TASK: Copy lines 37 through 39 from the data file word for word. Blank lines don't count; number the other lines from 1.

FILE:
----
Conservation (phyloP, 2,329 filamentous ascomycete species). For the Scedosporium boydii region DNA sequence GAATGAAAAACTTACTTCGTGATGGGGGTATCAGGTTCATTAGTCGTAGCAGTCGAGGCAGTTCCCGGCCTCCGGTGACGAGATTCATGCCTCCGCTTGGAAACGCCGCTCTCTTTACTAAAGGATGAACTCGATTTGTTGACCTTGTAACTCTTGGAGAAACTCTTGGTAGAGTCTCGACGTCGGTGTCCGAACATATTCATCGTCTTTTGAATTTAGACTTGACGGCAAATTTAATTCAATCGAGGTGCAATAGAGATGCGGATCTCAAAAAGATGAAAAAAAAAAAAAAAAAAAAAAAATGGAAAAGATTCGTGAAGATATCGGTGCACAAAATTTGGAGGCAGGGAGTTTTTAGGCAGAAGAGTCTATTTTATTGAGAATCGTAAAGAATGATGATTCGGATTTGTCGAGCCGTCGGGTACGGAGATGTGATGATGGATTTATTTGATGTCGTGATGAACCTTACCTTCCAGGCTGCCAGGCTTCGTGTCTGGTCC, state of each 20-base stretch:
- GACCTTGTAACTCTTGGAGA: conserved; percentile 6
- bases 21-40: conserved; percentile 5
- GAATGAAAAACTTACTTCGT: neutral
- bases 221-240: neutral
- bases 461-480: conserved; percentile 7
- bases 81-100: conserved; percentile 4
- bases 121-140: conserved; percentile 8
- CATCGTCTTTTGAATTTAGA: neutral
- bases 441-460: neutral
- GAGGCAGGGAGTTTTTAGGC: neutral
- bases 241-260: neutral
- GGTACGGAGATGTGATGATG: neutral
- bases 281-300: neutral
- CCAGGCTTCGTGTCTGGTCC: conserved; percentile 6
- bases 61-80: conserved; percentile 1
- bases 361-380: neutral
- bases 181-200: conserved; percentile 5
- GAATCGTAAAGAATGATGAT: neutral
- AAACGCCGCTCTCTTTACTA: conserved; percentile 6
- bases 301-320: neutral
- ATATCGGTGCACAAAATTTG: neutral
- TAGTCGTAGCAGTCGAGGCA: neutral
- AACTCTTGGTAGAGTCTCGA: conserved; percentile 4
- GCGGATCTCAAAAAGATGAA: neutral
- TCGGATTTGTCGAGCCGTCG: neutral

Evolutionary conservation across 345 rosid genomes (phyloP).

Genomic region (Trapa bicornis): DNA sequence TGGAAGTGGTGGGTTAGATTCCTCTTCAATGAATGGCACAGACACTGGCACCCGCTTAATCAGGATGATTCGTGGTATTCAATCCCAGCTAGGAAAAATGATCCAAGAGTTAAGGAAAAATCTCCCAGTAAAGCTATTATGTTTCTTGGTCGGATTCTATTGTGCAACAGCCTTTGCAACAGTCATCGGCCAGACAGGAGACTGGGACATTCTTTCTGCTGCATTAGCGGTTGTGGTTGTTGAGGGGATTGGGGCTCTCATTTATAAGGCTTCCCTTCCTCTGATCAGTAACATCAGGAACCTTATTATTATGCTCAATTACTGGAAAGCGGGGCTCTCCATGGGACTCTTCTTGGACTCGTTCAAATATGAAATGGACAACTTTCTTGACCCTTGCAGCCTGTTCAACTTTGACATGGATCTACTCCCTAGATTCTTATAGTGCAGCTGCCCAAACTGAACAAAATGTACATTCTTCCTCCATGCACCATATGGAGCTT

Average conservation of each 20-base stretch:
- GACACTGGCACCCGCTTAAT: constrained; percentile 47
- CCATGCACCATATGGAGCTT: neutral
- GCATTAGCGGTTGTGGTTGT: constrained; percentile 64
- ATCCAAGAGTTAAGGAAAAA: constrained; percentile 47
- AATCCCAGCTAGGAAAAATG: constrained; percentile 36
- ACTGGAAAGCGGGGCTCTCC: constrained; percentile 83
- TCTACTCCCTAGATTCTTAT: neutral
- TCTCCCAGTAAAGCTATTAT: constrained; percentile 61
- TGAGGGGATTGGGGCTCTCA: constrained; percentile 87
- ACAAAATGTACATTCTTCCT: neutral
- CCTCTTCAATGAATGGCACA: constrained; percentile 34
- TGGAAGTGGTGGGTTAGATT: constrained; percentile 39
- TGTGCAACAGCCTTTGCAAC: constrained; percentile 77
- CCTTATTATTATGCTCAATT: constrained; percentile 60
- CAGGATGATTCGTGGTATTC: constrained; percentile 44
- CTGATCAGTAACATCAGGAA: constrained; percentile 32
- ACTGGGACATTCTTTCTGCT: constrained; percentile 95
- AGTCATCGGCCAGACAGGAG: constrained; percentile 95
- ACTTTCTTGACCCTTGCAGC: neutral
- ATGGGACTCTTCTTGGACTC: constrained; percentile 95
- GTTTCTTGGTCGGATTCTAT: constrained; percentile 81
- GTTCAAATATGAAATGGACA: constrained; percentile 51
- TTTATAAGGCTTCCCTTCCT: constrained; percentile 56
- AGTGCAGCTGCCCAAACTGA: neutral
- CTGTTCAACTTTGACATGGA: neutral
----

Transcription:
- TCTCCCAGTAAAGCTATTAT: constrained; percentile 61
- TGAGGGGATTGGGGCTCTCA: constrained; percentile 87
- ACAAAATGTACATTCTTCCT: neutral